There are two athletes I am constantly in awe of when watching sports. One is Miguel Cabrera. The other is Jason Vander Laan.
Vander Laan is the sophomore starting quarterback of the Ferris football team, and is simply an unreal talent at the NCAA Division II college football level.
He’s built like a linebacker, but can slip through the cracks like the craftiest of runners. He’s listed at 6-4 and 236 pounds, but looks more like 245 pounds.
To compare Cabrera and Vander Laan is to compare apples with asparagus. Their crafts are nowhere near similar, nor are their levels at which they compete.
What the two share is an uncanny knowledge of their art, unfathomable strength, and unshakeable confidence in the face of peril.
Vander Laan has rushed for more yards in the 2013 season than any other quarterback in Division II football history has in a single season.
At the beginning of the Nov. 16 season finale at Top Taggart field, he had 1,396 rushing yards and needed just 88 more to pass the record.
Meanwhile, in the press box, everyone was crunching numbers.
The man running the live statistics feed, as well as all of the other frantic journalists and game officials in the press box, pantomimed the number three on their fingers to Athletics Communications Director Dominic Hennig to signify how many more yards he needed before the play occurred.
It was a classic Vander Laan play that broke the record. A simple rush up the middle went for less than ten yards. The common viewer wouldn’t have known it was even significant.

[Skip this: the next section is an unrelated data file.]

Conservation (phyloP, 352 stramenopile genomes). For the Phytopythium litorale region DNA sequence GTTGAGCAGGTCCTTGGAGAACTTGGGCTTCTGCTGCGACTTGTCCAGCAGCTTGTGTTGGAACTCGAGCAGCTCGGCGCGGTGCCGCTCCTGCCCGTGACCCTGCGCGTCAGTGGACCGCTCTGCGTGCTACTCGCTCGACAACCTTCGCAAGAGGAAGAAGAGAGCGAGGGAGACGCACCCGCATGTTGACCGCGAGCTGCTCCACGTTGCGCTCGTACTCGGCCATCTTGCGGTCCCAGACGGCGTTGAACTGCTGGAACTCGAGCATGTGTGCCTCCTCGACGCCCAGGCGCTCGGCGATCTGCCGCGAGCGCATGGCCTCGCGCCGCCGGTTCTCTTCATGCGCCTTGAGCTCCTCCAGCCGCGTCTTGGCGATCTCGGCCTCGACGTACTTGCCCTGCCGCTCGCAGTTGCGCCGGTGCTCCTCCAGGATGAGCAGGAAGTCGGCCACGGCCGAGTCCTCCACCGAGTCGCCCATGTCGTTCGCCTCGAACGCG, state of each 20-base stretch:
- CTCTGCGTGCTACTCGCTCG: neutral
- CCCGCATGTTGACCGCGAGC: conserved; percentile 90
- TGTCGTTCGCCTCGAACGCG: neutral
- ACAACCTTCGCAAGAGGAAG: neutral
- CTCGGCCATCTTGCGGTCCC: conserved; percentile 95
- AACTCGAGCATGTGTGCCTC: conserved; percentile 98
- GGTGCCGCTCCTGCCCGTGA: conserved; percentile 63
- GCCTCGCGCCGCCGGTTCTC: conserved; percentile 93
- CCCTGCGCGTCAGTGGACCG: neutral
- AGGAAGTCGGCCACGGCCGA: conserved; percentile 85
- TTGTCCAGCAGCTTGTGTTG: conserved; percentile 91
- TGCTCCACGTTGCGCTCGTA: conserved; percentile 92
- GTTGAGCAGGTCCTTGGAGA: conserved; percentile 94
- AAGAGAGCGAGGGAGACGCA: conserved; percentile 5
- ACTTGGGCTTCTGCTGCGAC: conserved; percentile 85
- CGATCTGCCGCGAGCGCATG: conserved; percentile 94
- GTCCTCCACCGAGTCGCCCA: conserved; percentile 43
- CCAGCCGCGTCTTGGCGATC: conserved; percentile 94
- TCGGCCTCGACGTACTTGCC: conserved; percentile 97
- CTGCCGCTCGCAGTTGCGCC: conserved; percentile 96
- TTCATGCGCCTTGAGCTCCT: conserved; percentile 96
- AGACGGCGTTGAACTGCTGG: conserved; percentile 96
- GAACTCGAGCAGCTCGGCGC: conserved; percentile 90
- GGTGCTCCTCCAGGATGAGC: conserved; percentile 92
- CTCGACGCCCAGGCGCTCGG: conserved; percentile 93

Vander Laan, per usual, put his head down and walked back to settle into the huddle. But the fans had other plans for the quarterback. The public address announcer indicated the broken record and players congratulated him, though he seemed more content getting back to work. It was a special moment on the field.
Post-game, he was reluctant to take credit for his 1,607 rushing yards. He deflected to his offensive linemen, slightly emotionally.
Head coach Tony Annese looked at the media during the press conference and told us that if Tim Tebow was a better man than Jason Vander Laan, he would be shocked. Vander Laan grinned and looked down at his hands.
Already a big man, Vander Laan looked just a little bigger for his modesty.
After the press conference a boy walked up and gave him the football he broke the record with. His swollen hand engulfed it. He seemed dazed at the prospect of the coming off-season.
The competitiveness that drives a humble superstar can make for something truly majestic in sports.
The Bulldogs will not play in the playoffs, but that may be more of a shame for the rest of the country who won’t get to see a budding legend.